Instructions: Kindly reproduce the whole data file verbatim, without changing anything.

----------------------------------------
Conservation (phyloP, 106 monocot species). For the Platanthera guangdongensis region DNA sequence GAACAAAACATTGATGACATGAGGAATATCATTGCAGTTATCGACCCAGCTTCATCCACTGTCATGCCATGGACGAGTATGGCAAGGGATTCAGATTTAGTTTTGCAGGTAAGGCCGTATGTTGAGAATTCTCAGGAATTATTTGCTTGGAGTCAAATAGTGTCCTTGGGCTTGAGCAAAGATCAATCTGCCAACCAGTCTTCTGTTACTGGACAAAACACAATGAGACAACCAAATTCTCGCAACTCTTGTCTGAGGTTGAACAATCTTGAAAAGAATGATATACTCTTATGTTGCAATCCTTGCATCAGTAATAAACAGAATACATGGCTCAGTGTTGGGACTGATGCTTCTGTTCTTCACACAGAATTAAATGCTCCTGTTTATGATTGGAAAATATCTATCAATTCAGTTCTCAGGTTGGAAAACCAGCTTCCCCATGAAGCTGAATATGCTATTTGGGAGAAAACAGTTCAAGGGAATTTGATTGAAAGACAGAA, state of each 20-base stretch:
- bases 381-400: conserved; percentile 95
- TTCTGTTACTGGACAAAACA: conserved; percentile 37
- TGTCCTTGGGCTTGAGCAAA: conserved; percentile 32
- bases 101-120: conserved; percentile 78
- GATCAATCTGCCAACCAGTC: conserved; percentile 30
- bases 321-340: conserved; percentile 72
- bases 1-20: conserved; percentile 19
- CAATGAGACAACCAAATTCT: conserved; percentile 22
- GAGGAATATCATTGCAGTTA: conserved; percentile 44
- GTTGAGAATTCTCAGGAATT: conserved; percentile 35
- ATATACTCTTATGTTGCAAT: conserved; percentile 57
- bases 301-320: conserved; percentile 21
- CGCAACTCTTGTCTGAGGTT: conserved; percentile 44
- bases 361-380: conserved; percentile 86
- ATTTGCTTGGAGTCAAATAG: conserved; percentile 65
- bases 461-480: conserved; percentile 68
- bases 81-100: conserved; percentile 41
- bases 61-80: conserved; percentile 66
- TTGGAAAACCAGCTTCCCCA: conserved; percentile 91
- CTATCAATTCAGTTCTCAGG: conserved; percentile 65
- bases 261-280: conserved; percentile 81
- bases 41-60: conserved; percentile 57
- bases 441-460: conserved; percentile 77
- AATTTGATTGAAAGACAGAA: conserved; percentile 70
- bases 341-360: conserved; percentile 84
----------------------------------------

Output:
Conservation (phyloP, 106 monocot species). For the Platanthera guangdongensis region DNA sequence GAACAAAACATTGATGACATGAGGAATATCATTGCAGTTATCGACCCAGCTTCATCCACTGTCATGCCATGGACGAGTATGGCAAGGGATTCAGATTTAGTTTTGCAGGTAAGGCCGTATGTTGAGAATTCTCAGGAATTATTTGCTTGGAGTCAAATAGTGTCCTTGGGCTTGAGCAAAGATCAATCTGCCAACCAGTCTTCTGTTACTGGACAAAACACAATGAGACAACCAAATTCTCGCAACTCTTGTCTGAGGTTGAACAATCTTGAAAAGAATGATATACTCTTATGTTGCAATCCTTGCATCAGTAATAAACAGAATACATGGCTCAGTGTTGGGACTGATGCTTCTGTTCTTCACACAGAATTAAATGCTCCTGTTTATGATTGGAAAATATCTATCAATTCAGTTCTCAGGTTGGAAAACCAGCTTCCCCATGAAGCTGAATATGCTATTTGGGAGAAAACAGTTCAAGGGAATTTGATTGAAAGACAGAA, state of each 20-base stretch:
- bases 381-400: conserved; percentile 95
- TTCTGTTACTGGACAAAACA: conserved; percentile 37
- TGTCCTTGGGCTTGAGCAAA: conserved; percentile 32
- bases 101-120: conserved; percentile 78
- GATCAATCTGCCAACCAGTC: conserved; percentile 30
- bases 321-340: conserved; percentile 72
- bases 1-20: conserved; percentile 19
- CAATGAGACAACCAAATTCT: conserved; percentile 22
- GAGGAATATCATTGCAGTTA: conserved; percentile 44
- GTTGAGAATTCTCAGGAATT: conserved; percentile 35
- ATATACTCTTATGTTGCAAT: conserved; percentile 57
- bases 301-320: conserved; percentile 21
- CGCAACTCTTGTCTGAGGTT: conserved; percentile 44
- bases 361-380: conserved; percentile 86
- ATTTGCTTGGAGTCAAATAG: conserved; percentile 65
- bases 461-480: conserved; percentile 68
- bases 81-100: conserved; percentile 41
- bases 61-80: conserved; percentile 66
- TTGGAAAACCAGCTTCCCCA: conserved; percentile 91
- CTATCAATTCAGTTCTCAGG: conserved; percentile 65
- bases 261-280: conserved; percentile 81
- bases 41-60: conserved; percentile 57
- bases 441-460: conserved; percentile 77
- AATTTGATTGAAAGACAGAA: conserved; percentile 70
- bases 341-360: conserved; percentile 84